Education Minister Mike Russell faces criticism from unions over reforms
Scottish News: Scottish government criticised over ‘coherence’ of education reforms
by Jamie Mann
Scottish government plans to reform colleges could render further education in Scotland “nationally incoherent”, according to the Educational Institute of Scotland (EIS).
Now in it’s first stage, the Post-16 Education (Scotland) Bill promises to regionalise Scotland’s further education, bring governance and make clear as to how education is provided and young people’s involvement in the process.
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The Scottish government believes that the regionalisation of further education will eventually bring savings of £50mn a year, expand access to universities for young people from poor areas and cater courses toward employer specifications.
However, the EIS, which represents college lecturers, said that the “complexity” of the bill would “confound” readers.
In a statement to the Holyrood education committee the EIS said:
"If it's the government's wish to create a nationally incoherent FE (further education) structure with a myriad of different types of colleges, governing bodies and funding mechanisms with separate regulations for each, then this bill is the way to go about it.
"The complexity of the proposed structure will confound all but employees and public policy experts."
The SNP government “has failed to give staff and staff trade unions a larger role to play in colleges and their governance, which will not help the success of these reforms.” according to EIS.
Another provision of the bill would bring in a cap, limiting the fees that Scottish universities can charge students from England, Wales and Northern Ireland to the same level as their home country.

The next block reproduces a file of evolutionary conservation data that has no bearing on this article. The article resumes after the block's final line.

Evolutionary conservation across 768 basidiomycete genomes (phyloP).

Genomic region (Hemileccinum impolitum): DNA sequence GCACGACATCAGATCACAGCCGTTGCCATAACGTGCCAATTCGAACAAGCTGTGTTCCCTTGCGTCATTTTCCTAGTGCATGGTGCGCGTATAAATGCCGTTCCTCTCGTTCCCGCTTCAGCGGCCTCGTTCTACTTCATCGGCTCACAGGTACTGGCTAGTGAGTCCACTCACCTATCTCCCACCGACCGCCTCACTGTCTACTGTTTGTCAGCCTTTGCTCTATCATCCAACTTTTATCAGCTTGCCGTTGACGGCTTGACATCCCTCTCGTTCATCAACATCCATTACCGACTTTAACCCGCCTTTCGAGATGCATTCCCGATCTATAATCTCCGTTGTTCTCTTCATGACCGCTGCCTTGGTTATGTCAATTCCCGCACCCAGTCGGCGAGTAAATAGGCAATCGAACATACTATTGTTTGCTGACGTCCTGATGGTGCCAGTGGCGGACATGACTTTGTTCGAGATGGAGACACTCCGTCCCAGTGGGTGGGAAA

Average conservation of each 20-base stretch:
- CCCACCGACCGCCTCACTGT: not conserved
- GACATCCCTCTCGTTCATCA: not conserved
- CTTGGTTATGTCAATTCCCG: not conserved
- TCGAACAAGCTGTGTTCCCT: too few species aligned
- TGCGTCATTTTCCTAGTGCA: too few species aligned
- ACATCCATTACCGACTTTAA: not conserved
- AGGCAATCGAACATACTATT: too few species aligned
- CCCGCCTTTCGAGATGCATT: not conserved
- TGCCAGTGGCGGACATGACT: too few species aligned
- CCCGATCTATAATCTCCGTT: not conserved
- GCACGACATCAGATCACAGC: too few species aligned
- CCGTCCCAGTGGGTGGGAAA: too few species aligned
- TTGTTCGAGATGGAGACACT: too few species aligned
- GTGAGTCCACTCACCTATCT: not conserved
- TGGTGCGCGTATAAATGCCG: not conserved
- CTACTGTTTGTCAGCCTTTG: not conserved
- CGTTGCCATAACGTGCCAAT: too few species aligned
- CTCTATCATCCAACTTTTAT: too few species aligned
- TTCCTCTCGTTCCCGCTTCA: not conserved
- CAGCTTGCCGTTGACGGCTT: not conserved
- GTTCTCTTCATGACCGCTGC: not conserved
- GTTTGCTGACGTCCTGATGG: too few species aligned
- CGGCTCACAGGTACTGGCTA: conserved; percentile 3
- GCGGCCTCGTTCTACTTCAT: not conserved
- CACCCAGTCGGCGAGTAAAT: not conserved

Currently, in order to remain fair across the UK and remove the motivation of profit, universities can charge up to £9,000.
However, the 12 governing bodies of universities in Scotland have asked for the option to set their own fees.
The call has so far been rejected by two unions in the education sector.
National Union of Students (NUS) president Robin Parker said that the group’s call demonstrated “how out of touch the people involved in university governance are with the students they are supposed to serve, and with the Scottish public. To remove the cap completely and let the market rip through our system would be incredibly damaging."
Similarly, Mary Senior, of UCU (University and College Union) Scotland said that university chiefs “only seem to be interested in turning a profit, not defending our educational values."
Scottish Education Debate
The Scottish government’s overall education policy has been criticised by opposition in Scottish Labour.
In a speech at Gorbals church in Glasgow, deputy leader Labour leader, Anas Sarwar said that the SNP rely “relentlessly on free tuition fees while ignoring the needs of pupils from the most deprived areas who have little or no chance of getting to university.”
However NUS President Robin Parker criticised Mr Sarwar’s statement, the Journal Reported.
Mr Parker, who also called the Scottish government’s decision to cut colleges by £24.6mn this year unacceptable. He said:
“It’s extremely disappointing to see the Scottish Labour Party, yet again, seeming to threaten to introduce tuition fees into Scotland. Scottish Labour stood on a manifesto pledge ruling out any kind of fees ‘up-front or back-end’ for higher education in Scotland and every single Scottish Labour MSP signed up to a personal pledge to students to rule out tuition fees.
“Their assumption seems to be that many of our poorest people don’t currently have the talent or potential to make it to university. That’s not just offensive, it’s wrong, and plays to the worst of many right-wing commentators.”
SNP Education Secretary Michael Russell was quick to hit back against the comments, calling the speech a reprise of Labour politicians breaking a pledge.
Mr Russell highlighted Labour’s previous support for NUS Scotland’s ‘Reclaim your voice’ pledge to not introduce tuition fees in Scotland which was backed by the party during Johann Lamont’s leadership, and a “no price tag on education” quote on the party’s website.
The education secretary said that Miss Lamont was facing a “Nick Clegg moment” over tuition fees.
Mr Russell said:
“Johann Lamont faces her own, personal ‘Nick Clegg moment’. In a single vote in Parliament, she can vote with the SNP and back no tuition fees, or she can vote with the Tories and betray the principles on which she was elected.
“Her own party’s website boasts of ‘no price tag on education’. Now, we will find out whether she will live up to that boast.”
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